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What is Pennsylvania’s Automobile Lemon Law?


Pennsylvania has its own Automobile Lemon Law that applies to certain types of vehicles in the state. The lemon law’s premise is to protect consumers from purchasing or leasing a defective car. This law only applies to personal, household, or family vehicles, not commercial ones, motor homes, off-road vehicles, or motorcycles. If you purchase or lease a new vehicle, you expect it will work as it’s supposed to. When it doesn’t, and the manufacturer won’t make it right, you have legal rights.

To learn more about consumer protections, contact a Pennsylvania consumer lawyer, such as Louis S. Schwartz, at CONSUMERLAWPA.com.

What is Pennsylvania’s Automobile Lemon Law?

The Pennsylvania Automobile Lemon Law may classify vehicles as a lemon if there is a condition or defect present that substantially impairs the safety, your use, or the value of your vehicle. However, to qualify, you must report the condition to the dealer within the first twelve months or 12,000 miles, whichever comes first. Also, there must be three or more attempts to repair the vehicle’s condition. If your vehicle is inoperable for 30 or more days due to any number of conditions or defects, then it would also trigger the Lemon Law.

Each time your vehicle is repaired for the condition or defect, the dealer must provide you with a detailed statement that itemizes all repairs and the costs regarding parts and labor.

The law only requires that you make the first report of a condition or defect within the first twelve months or 12,000 miles. All subsequent repair attempts or days out of service can take place after the first year. When you bring the vehicle in a second time for repairs, the dealer is obligated to put the vehicle manufacturer on notice.

Be advised that the Pennsylvania Automobile Lemon Law won’t trigger if the defect or condition results from alterations or modifications you made or any neglect or abuse of the vehicle.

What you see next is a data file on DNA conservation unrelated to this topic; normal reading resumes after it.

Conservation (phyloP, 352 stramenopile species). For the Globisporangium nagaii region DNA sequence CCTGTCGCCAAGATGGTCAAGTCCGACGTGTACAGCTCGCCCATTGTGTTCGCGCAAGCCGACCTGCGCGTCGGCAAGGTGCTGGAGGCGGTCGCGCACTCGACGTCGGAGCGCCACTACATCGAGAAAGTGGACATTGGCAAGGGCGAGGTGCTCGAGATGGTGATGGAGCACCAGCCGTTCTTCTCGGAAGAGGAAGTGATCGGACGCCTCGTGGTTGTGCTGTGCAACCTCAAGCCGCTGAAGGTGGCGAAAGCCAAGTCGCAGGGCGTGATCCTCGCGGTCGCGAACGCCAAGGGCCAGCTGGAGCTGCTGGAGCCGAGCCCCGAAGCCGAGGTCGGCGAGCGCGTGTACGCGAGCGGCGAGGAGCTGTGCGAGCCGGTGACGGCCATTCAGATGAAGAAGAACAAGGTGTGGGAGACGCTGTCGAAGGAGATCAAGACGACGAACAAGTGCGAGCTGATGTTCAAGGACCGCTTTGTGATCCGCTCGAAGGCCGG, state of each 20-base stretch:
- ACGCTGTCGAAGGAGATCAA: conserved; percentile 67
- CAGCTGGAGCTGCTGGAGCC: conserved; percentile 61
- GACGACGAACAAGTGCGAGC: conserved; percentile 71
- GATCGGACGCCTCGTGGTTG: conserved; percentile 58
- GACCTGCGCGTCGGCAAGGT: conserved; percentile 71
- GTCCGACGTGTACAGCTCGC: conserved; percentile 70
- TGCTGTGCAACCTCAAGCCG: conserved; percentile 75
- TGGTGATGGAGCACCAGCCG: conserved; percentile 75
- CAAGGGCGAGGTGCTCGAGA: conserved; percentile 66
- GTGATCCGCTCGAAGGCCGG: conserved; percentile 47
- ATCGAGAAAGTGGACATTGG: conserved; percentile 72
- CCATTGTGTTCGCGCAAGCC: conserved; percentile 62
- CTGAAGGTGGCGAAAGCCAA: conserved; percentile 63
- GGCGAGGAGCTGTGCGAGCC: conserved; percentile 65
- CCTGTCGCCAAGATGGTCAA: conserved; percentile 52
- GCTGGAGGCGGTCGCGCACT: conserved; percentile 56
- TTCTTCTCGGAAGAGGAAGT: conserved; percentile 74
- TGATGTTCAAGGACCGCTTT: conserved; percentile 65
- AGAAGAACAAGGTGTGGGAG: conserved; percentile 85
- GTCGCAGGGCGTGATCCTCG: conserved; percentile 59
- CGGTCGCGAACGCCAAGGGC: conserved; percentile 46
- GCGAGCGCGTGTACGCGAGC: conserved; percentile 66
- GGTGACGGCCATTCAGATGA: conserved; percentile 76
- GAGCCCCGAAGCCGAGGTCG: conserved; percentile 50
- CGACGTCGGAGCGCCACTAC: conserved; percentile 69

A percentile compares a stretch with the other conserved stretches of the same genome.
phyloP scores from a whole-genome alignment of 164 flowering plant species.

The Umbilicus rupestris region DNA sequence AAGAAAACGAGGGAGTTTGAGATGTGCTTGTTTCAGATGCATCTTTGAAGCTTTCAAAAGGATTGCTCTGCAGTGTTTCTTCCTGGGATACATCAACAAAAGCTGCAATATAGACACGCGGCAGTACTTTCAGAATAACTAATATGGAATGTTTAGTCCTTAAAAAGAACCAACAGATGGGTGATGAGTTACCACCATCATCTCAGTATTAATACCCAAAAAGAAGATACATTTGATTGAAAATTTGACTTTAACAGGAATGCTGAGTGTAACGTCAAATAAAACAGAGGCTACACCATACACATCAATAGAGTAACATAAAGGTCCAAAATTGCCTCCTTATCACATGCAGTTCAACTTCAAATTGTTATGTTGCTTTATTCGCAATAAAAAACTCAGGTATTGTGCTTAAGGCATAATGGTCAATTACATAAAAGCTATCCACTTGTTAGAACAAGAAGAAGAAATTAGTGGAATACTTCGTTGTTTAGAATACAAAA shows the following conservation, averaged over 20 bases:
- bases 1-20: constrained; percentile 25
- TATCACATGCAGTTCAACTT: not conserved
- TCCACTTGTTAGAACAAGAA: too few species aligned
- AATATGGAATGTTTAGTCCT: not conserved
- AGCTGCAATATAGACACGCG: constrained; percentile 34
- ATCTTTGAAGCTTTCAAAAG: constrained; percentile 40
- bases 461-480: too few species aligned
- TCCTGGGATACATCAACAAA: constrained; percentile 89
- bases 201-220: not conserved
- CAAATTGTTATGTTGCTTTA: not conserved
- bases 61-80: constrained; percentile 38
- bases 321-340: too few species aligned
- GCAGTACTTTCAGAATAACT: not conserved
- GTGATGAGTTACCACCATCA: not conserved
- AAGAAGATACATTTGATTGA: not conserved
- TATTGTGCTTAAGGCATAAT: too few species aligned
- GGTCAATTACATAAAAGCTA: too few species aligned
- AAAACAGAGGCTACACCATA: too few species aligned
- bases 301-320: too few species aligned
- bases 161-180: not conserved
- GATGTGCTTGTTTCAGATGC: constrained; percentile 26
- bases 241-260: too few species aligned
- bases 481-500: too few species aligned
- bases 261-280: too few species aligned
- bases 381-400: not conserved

What Are You Entitled to Under the Pennsylvania Lemon Law?

If your vehicle is declared a lemon, then the laws that the manufacturer must either repurchase the vehicle or provide you with a comparable new one, your choice. If you opt to have the manufacturer repurchase your vehicle, then the manufacturer must pay you equal to the amount you paid for the vehicle. That includes any down payment, net trade-in allowance, payments you’ve made, etc. Manufacturers are also obligated to pay off the vehicle loan balance.

If you choose to have your vehicle replaced and the manufacturer cannot replace your particular year or model, they must give you a vehicle of comparable value.

Your claim will also be subject to a usage offset. That amount will be deducted from whatever you receive in compensation. The current amount is capped at 10% of the purchase price or 10 cents per mile for however many miles you drove the vehicle until you initially reported the condition or defect to the dealer.

Contact a Philadelphia Consumer Law Attorney

If you need assistance pursuing a lemon law case in Pennsylvania, contact attorney Louis S. Schwartz at CONSUMERLAWPA.com today to schedule an initial consultation. Let us help protect your rights and help you pursue a claim under Pennsylvania’s Automobile Lemon Law.



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